You have probably already heard of generators and iterators coming to a browser near you. They have been available in Firefox for a long time and are used extensively all over the Mozilla code base. The V8 team will implement iterators and generators once ES6 has been finalized.
This post describes the current implementation in SpiderMonkey and tries to include the current state of the ES6 draft and discussions.
A simple generator
Let us take a look at a simple example of a generator function that represents an infinite sequence containing all the numbers from 0 to Number.MAX_VALUE. Once it reaches MAX_VALUE it will not increase any further but always return the same number.
Any object of the following shape is an iterator:
The next() method simply returns the item next in the sequence.
As you surely noticed the generator of the first example produces iterators that will never run out of items. The next example shows an iterator representing a finite sequence:
The given code implements a custom iterator without writing a generator function. Note that it throws StopIteration as soon as it reaches the maximum value to signal that the sequence is exhausted. It is a lot more elegant to implement the same sequence using a generator function:
Generator functions will automatically throw StopIteration when terminating. So how should one consume iterators with finite sequences?
StopIteration is special
StopIteration actually is a standard variable that is bound to an object of class StopIteration. It is an ordinary object with no properties of its own and it is not a constructor function.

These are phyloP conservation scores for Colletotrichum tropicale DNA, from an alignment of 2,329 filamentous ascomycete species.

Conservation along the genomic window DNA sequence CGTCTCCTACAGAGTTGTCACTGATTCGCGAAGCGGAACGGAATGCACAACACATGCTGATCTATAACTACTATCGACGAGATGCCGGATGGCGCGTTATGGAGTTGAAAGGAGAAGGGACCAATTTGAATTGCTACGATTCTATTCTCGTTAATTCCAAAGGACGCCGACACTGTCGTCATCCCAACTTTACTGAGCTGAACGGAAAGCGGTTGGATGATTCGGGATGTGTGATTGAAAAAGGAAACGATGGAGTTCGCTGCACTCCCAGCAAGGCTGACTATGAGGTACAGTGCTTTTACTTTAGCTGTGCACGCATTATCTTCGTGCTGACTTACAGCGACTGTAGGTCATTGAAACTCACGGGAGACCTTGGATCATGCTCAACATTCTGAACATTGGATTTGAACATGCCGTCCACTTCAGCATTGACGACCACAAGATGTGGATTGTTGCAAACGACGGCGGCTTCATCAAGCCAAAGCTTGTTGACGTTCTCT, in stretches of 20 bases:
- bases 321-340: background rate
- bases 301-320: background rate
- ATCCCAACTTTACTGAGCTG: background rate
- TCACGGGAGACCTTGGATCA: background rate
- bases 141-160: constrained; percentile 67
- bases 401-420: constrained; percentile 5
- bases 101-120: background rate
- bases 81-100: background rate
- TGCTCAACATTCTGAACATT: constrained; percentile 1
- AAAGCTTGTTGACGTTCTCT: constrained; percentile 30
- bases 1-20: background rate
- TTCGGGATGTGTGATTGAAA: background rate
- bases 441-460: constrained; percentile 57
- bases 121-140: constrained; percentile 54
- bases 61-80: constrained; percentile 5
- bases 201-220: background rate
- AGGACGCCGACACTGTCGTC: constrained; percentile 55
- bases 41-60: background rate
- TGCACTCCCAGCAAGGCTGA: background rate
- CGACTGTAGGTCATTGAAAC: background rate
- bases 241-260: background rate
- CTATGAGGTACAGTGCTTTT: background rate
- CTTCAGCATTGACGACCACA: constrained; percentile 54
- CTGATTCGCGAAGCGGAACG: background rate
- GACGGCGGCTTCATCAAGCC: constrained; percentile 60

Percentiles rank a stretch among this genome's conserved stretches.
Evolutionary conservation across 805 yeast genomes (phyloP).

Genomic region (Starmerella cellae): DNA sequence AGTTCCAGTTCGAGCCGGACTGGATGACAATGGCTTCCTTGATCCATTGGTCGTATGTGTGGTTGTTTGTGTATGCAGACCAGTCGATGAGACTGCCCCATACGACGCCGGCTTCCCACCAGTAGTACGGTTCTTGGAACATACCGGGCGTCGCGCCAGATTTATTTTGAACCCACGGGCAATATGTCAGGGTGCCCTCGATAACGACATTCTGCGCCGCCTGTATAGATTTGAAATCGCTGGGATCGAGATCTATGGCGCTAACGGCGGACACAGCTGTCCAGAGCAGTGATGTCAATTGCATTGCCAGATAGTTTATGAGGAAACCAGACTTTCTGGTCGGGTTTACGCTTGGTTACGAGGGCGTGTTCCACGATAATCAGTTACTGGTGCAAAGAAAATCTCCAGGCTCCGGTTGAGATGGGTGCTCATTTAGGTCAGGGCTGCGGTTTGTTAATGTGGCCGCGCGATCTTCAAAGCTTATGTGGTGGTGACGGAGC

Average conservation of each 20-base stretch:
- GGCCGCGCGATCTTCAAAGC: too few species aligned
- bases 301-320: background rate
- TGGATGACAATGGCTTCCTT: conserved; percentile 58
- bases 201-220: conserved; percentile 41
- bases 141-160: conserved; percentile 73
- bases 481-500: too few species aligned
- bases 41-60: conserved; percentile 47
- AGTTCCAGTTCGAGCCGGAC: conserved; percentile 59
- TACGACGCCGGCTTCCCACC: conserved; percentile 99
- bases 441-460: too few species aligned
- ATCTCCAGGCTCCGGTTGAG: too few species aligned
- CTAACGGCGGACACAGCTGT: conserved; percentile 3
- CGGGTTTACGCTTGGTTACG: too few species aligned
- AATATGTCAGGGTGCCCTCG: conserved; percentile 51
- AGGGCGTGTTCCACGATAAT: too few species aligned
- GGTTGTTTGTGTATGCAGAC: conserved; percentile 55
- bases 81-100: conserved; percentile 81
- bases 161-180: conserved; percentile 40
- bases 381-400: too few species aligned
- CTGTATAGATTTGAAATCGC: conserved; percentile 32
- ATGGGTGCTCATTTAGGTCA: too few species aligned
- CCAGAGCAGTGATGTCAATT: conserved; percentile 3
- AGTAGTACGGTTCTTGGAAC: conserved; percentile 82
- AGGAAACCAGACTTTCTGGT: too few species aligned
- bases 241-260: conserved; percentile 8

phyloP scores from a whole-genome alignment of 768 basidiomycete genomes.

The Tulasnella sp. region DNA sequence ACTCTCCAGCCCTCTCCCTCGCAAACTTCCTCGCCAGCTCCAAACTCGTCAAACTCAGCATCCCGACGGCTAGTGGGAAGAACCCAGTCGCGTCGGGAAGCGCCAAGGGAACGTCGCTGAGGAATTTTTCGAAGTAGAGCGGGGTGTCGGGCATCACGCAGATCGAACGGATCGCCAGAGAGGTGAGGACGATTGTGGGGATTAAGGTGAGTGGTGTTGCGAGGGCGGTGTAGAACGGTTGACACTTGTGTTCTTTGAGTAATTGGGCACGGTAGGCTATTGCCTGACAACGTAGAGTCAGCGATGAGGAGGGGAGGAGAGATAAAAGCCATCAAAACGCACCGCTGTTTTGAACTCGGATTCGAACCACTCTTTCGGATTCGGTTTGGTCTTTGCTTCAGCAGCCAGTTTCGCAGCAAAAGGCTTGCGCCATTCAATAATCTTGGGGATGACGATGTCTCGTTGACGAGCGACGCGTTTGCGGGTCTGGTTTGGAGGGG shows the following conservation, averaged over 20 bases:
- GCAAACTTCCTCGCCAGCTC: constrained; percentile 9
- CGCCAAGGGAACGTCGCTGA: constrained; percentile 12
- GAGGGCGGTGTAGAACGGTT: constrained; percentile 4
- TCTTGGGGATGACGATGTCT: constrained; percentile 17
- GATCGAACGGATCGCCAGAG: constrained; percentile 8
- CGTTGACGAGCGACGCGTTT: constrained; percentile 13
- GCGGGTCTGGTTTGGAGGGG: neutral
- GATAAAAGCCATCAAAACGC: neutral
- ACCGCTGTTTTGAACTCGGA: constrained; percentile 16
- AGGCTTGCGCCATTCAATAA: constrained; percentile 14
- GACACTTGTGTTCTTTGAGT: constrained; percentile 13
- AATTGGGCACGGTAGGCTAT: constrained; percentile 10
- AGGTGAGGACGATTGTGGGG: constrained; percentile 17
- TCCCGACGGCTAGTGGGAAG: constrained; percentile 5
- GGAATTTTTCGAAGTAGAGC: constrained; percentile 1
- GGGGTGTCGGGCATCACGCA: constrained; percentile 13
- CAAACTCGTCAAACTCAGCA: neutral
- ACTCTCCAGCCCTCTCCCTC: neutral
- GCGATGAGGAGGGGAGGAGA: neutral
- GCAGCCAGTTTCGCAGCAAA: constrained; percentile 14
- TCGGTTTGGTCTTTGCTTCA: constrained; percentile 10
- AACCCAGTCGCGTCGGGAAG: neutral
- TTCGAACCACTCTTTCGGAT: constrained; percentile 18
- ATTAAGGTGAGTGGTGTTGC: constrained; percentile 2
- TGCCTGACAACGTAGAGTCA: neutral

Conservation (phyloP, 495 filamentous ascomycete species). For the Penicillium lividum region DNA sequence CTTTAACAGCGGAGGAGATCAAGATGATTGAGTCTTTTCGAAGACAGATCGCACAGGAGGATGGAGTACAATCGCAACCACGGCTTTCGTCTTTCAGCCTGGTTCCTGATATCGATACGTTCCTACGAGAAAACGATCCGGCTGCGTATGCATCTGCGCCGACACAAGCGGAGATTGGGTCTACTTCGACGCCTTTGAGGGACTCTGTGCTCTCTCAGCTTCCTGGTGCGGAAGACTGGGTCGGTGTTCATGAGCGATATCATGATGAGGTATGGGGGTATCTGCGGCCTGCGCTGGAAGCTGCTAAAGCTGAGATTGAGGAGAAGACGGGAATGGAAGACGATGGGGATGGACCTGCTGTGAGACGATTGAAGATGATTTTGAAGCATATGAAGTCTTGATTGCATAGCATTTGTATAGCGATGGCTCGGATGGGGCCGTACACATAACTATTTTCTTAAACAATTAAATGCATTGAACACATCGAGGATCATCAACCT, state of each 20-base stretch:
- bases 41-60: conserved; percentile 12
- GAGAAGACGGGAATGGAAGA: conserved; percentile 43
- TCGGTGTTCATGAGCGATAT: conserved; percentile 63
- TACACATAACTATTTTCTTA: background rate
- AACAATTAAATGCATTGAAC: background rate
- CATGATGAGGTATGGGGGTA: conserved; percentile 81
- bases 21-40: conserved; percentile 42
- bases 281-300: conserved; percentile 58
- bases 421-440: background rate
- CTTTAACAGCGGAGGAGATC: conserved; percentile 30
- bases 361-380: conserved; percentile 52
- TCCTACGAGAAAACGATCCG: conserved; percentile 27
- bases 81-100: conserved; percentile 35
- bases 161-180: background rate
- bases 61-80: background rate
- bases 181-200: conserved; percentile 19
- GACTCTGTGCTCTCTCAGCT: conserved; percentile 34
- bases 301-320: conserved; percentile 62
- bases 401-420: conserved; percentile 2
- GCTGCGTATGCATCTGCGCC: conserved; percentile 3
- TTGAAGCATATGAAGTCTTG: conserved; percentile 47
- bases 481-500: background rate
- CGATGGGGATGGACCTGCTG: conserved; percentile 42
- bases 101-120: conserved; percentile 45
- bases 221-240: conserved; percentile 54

As StopIteration is a singleton of type StopIteration you can also catch it by checking for equality:
StopIteration is mutable
You should be aware that StopIteration is a mutable global. Just like undefined it can be modified to hold any other value. If you write a library and want to shield against modifications from outside you can use this neat little trick I found on Dave Herman’s blog:
The inner function is a generator that terminates immediately and therefore will throw a StopIteration. The outer function simply catches and returns it.
StopIteration may become a constructor
The current iterator strawman states that StopIteration will become a constructor to maintain compatibility with generator functions returning values.
The equality check from above would not work anymore so it might be better to just use instanceof.
StopIteration may not be part of ES6
The Python way of throwing to denote the end of a sequence is backwards compatible with old ECMAScript versions but there seem to be people not happy with the current proposal. While I can’t tell whether StopIteration is really to be removed a couple of alternative suggestions have been made:
Introduce a keyword to end a frame
To not misuse exceptions for normal control flow ES6 could introduce a stopiteration or endframe keyword that would end the current frame with an optional return value. The obvious downside is that it is probably not backwards compatible.
Add an iterator.hasNext() method
Just like Java the iterator API could consist of the two methods next() and hasNext(). The client would then need to check hasNext() every time before calling next().
Let next() always return an object
Custom iterators would be required to implement a single method but would not need to throw. Instead they would return an object with the property done set to true to indicate that the sequence has ended. The value property would be used to store values passed to yield or return in a generator function.
Food for thought
This is in no way a complete list of possibilities or proposals that were brought up on es-discuss so please make up your own mind about the current iterators implementation and the suggested improvements.
The future is bright
Whether or not StopIteration will end up in ES6, generators and iterators are great and you should make sure to be prepared when they become available in modern browsers as well as on Node.js.
I concentrated particularly on StopIteration but there are lots of great posts out there that go way more into depth about generators and their usage. Make sure to also take a look at libraries like Task.js that combines generators with promises to cooperative tasks.